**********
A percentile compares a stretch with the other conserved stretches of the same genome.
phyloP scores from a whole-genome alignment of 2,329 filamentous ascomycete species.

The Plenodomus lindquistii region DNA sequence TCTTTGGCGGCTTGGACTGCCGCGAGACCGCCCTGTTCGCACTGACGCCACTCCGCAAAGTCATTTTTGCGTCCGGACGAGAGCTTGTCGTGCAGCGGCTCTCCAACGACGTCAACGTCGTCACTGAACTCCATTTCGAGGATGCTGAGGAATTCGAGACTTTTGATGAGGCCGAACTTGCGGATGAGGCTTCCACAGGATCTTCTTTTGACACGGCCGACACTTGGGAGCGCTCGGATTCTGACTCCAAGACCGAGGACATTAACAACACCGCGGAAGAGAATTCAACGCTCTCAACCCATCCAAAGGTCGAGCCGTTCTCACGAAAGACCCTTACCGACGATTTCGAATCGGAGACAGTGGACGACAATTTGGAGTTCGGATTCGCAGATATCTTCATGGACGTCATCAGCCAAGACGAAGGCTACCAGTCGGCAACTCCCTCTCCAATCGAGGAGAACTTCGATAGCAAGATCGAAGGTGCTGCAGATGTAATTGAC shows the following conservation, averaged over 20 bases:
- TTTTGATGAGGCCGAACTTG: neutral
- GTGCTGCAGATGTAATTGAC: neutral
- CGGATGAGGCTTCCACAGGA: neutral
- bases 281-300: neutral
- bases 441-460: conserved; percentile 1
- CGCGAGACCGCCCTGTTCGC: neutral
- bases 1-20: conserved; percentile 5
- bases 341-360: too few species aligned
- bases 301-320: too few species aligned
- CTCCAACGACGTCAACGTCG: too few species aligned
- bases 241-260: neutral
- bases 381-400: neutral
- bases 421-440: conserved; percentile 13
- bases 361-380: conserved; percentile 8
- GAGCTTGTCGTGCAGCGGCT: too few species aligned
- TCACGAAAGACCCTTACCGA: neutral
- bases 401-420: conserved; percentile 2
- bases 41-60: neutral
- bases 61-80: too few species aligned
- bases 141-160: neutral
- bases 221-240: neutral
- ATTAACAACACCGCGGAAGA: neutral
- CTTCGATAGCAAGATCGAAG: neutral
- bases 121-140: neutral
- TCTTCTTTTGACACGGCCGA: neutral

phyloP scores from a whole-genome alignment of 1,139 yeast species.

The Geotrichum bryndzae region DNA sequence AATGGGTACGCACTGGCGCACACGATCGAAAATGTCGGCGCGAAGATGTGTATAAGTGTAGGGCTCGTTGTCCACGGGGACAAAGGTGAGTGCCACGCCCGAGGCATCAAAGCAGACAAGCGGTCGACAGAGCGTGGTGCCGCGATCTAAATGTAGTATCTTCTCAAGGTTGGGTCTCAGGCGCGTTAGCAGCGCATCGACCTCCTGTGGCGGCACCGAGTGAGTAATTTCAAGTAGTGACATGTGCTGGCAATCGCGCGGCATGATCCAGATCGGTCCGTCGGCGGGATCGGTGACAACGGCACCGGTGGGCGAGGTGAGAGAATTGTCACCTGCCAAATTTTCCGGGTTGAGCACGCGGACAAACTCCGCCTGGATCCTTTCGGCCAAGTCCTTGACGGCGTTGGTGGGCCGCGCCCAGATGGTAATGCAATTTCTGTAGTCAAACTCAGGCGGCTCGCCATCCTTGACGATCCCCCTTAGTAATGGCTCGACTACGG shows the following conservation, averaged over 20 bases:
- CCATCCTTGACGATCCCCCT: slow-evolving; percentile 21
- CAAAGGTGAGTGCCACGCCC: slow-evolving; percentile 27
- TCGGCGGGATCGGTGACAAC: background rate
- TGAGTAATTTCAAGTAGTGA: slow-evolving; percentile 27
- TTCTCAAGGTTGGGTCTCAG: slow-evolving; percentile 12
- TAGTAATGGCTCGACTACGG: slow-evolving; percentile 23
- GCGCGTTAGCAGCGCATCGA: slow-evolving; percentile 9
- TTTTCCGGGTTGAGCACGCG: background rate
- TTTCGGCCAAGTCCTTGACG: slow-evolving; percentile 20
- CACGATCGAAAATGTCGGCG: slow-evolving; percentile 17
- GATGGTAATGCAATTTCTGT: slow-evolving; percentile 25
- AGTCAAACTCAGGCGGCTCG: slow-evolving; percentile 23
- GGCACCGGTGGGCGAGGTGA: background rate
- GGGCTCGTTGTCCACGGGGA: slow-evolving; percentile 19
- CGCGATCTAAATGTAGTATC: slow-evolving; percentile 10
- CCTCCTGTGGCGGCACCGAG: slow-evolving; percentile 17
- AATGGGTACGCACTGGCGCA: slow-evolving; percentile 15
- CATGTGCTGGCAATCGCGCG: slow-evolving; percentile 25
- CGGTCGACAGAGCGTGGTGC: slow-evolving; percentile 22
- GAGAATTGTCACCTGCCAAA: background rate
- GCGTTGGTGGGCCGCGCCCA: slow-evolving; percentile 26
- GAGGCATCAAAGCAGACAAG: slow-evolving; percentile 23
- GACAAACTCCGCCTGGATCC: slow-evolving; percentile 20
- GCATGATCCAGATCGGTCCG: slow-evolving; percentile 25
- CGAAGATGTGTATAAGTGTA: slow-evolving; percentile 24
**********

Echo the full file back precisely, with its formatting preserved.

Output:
A percentile compares a stretch with the other conserved stretches of the same genome.
phyloP scores from a whole-genome alignment of 2,329 filamentous ascomycete species.

The Plenodomus lindquistii region DNA sequence TCTTTGGCGGCTTGGACTGCCGCGAGACCGCCCTGTTCGCACTGACGCCACTCCGCAAAGTCATTTTTGCGTCCGGACGAGAGCTTGTCGTGCAGCGGCTCTCCAACGACGTCAACGTCGTCACTGAACTCCATTTCGAGGATGCTGAGGAATTCGAGACTTTTGATGAGGCCGAACTTGCGGATGAGGCTTCCACAGGATCTTCTTTTGACACGGCCGACACTTGGGAGCGCTCGGATTCTGACTCCAAGACCGAGGACATTAACAACACCGCGGAAGAGAATTCAACGCTCTCAACCCATCCAAAGGTCGAGCCGTTCTCACGAAAGACCCTTACCGACGATTTCGAATCGGAGACAGTGGACGACAATTTGGAGTTCGGATTCGCAGATATCTTCATGGACGTCATCAGCCAAGACGAAGGCTACCAGTCGGCAACTCCCTCTCCAATCGAGGAGAACTTCGATAGCAAGATCGAAGGTGCTGCAGATGTAATTGAC shows the following conservation, averaged over 20 bases:
- TTTTGATGAGGCCGAACTTG: neutral
- GTGCTGCAGATGTAATTGAC: neutral
- CGGATGAGGCTTCCACAGGA: neutral
- bases 281-300: neutral
- bases 441-460: conserved; percentile 1
- CGCGAGACCGCCCTGTTCGC: neutral
- bases 1-20: conserved; percentile 5
- bases 341-360: too few species aligned
- bases 301-320: too few species aligned
- CTCCAACGACGTCAACGTCG: too few species aligned
- bases 241-260: neutral
- bases 381-400: neutral
- bases 421-440: conserved; percentile 13
- bases 361-380: conserved; percentile 8
- GAGCTTGTCGTGCAGCGGCT: too few species aligned
- TCACGAAAGACCCTTACCGA: neutral
- bases 401-420: conserved; percentile 2
- bases 41-60: neutral
- bases 61-80: too few species aligned
- bases 141-160: neutral
- bases 221-240: neutral
- ATTAACAACACCGCGGAAGA: neutral
- CTTCGATAGCAAGATCGAAG: neutral
- bases 121-140: neutral
- TCTTCTTTTGACACGGCCGA: neutral

phyloP scores from a whole-genome alignment of 1,139 yeast species.

The Geotrichum bryndzae region DNA sequence AATGGGTACGCACTGGCGCACACGATCGAAAATGTCGGCGCGAAGATGTGTATAAGTGTAGGGCTCGTTGTCCACGGGGACAAAGGTGAGTGCCACGCCCGAGGCATCAAAGCAGACAAGCGGTCGACAGAGCGTGGTGCCGCGATCTAAATGTAGTATCTTCTCAAGGTTGGGTCTCAGGCGCGTTAGCAGCGCATCGACCTCCTGTGGCGGCACCGAGTGAGTAATTTCAAGTAGTGACATGTGCTGGCAATCGCGCGGCATGATCCAGATCGGTCCGTCGGCGGGATCGGTGACAACGGCACCGGTGGGCGAGGTGAGAGAATTGTCACCTGCCAAATTTTCCGGGTTGAGCACGCGGACAAACTCCGCCTGGATCCTTTCGGCCAAGTCCTTGACGGCGTTGGTGGGCCGCGCCCAGATGGTAATGCAATTTCTGTAGTCAAACTCAGGCGGCTCGCCATCCTTGACGATCCCCCTTAGTAATGGCTCGACTACGG shows the following conservation, averaged over 20 bases:
- CCATCCTTGACGATCCCCCT: slow-evolving; percentile 21
- CAAAGGTGAGTGCCACGCCC: slow-evolving; percentile 27
- TCGGCGGGATCGGTGACAAC: background rate
- TGAGTAATTTCAAGTAGTGA: slow-evolving; percentile 27
- TTCTCAAGGTTGGGTCTCAG: slow-evolving; percentile 12
- TAGTAATGGCTCGACTACGG: slow-evolving; percentile 23
- GCGCGTTAGCAGCGCATCGA: slow-evolving; percentile 9
- TTTTCCGGGTTGAGCACGCG: background rate
- TTTCGGCCAAGTCCTTGACG: slow-evolving; percentile 20
- CACGATCGAAAATGTCGGCG: slow-evolving; percentile 17
- GATGGTAATGCAATTTCTGT: slow-evolving; percentile 25
- AGTCAAACTCAGGCGGCTCG: slow-evolving; percentile 23
- GGCACCGGTGGGCGAGGTGA: background rate
- GGGCTCGTTGTCCACGGGGA: slow-evolving; percentile 19
- CGCGATCTAAATGTAGTATC: slow-evolving; percentile 10
- CCTCCTGTGGCGGCACCGAG: slow-evolving; percentile 17
- AATGGGTACGCACTGGCGCA: slow-evolving; percentile 15
- CATGTGCTGGCAATCGCGCG: slow-evolving; percentile 25
- CGGTCGACAGAGCGTGGTGC: slow-evolving; percentile 22
- GAGAATTGTCACCTGCCAAA: background rate
- GCGTTGGTGGGCCGCGCCCA: slow-evolving; percentile 26
- GAGGCATCAAAGCAGACAAG: slow-evolving; percentile 23
- GACAAACTCCGCCTGGATCC: slow-evolving; percentile 20
- GCATGATCCAGATCGGTCCG: slow-evolving; percentile 25
- CGAAGATGTGTATAAGTGTA: slow-evolving; percentile 24